Full-text · Article · Jan 2015 · Medical Hypotheses
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    • "Our observed vMPFC/mOFC overlap between self and other may, therefore , suggest integration of previous social experiences at the service of self-updating during rest. This is supported by the extant literature [e.g., Bechara et al., 2003; Beer et al., 2006; Northoff and Bermpohl, 2004; Philippi et al., 2012a; Rosen et al., 2010]. Conventional neuroimaging (fMRI/PET) studies in healthy populations link the vMPFC with the mental generation and representation of self-referential stimuli [Northoff and Bermpohl, 2004]. "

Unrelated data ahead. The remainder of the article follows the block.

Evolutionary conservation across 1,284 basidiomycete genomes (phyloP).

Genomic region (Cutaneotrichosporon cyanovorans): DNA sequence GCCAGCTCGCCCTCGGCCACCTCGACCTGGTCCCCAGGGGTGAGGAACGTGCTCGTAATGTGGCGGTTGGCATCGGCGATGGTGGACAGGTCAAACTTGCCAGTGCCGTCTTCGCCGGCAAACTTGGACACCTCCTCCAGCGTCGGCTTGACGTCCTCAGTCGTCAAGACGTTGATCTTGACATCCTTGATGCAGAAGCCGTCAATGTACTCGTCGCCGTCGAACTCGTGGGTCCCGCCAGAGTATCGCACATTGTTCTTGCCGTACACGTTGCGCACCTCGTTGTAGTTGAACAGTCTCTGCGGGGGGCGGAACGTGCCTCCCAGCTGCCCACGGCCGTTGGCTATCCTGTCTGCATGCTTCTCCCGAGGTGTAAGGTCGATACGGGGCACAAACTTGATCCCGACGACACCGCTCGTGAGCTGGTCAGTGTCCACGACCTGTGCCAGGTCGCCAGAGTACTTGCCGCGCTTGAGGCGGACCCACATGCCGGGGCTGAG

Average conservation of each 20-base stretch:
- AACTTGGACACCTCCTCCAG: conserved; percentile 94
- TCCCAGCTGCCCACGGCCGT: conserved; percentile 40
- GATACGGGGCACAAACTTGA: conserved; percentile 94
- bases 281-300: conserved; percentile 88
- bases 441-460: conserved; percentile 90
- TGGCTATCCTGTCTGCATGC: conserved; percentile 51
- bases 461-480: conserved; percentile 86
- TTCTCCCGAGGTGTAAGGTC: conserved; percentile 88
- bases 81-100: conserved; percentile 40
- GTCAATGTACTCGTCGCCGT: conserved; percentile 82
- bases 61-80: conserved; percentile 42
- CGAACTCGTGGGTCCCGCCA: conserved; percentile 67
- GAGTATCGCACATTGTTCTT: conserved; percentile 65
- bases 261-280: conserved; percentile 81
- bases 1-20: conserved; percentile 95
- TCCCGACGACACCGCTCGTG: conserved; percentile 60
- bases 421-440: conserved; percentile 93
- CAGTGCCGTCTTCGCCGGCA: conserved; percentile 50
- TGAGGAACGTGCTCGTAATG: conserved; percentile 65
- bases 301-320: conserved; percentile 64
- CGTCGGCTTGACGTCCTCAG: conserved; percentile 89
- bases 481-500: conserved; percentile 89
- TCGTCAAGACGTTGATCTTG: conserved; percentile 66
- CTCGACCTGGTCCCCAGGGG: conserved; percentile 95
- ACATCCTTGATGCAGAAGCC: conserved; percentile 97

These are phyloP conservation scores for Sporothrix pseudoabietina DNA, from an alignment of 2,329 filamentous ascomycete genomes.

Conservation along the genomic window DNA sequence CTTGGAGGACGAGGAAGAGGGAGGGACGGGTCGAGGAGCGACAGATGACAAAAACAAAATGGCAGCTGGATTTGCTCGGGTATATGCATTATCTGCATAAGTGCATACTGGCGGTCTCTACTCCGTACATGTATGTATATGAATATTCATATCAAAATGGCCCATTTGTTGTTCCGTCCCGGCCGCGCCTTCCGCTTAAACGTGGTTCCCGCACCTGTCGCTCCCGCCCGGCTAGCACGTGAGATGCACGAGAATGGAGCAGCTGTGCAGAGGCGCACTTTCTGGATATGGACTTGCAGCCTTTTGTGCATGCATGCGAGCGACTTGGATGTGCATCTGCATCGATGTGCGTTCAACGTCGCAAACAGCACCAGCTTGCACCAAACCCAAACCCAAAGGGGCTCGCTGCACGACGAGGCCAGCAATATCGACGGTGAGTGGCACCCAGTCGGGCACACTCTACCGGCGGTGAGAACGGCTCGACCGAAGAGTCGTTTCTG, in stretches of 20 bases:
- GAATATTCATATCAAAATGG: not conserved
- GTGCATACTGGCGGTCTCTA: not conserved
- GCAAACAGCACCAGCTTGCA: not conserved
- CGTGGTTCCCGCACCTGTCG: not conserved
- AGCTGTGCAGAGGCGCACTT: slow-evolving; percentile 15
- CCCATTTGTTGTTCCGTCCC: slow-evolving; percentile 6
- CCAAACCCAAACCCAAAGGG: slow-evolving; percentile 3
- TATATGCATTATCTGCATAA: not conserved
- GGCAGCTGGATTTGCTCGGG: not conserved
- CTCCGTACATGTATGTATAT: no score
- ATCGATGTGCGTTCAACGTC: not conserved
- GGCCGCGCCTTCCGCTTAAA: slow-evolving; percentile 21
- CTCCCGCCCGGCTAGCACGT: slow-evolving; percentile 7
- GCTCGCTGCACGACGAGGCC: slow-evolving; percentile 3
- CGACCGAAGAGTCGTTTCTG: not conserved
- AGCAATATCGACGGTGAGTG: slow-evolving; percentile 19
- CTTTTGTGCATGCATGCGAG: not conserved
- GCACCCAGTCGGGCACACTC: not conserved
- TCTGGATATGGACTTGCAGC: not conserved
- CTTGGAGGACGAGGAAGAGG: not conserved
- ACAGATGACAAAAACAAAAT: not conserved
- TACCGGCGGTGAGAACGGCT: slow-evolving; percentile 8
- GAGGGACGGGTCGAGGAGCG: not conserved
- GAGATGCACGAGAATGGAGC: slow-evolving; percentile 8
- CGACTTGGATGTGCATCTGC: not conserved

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    ABSTRACT: Neuroscience literature increasingly suggests a conceptual self composed of interacting neural regions, rather than independent local activations, yet such claims have yet to be investigated. We, thus, combined task-dependent meta-analytic connectivity modeling (MACM) with task-independent resting-state (RS) connectivity analysis to delineate the neural network of the self, across both states. Given psychological evidence implicating the self’s interdependence on social information, we also delineated the neural network underlying conceptual other-processing. To elucidate the relation between the self-/other-networks and their function, we mined the MACM metadata to generate a cognitive–behavioral profile for an empirically identified region specific to conceptual self, the pregenual anterior cingulate (pACC), and conceptual other, posterior cingulate/precuneus (PCC/PC). Mining of 7,200 published, task-dependent, neuroimaging studies, using healthy human subjects, yielded 193 studies activating the self-related seed and were conjoined with RS connectivity analysis to delineate a differentiated self-network composed of the pACC (seed) and anterior insula, relative to other functional connectivity. Additionally, 106 studies activating the other-related seed were conjoined with RS connectivity analysis to delineate a differentiated other-network of PCC/PC (seed) and angular gyrus/temporoparietal junction, relative to self-functional connectivity. The self-network seed related to emotional conflict resolution and motivational processing, whereas the other-network seed related to socially oriented processing and contextual information integration. Notably, our findings revealed shared RS connectivity between ensuing self-/other-networks within the ventromedial prefrontal cortex and medial orbitofrontal cortex, suggesting self-updating via integration of self-relevant social information. We, therefore, present initial neurobiological evidence corroborating the increasing claims of an intricate self-network, the architecture of which may promote social value processing.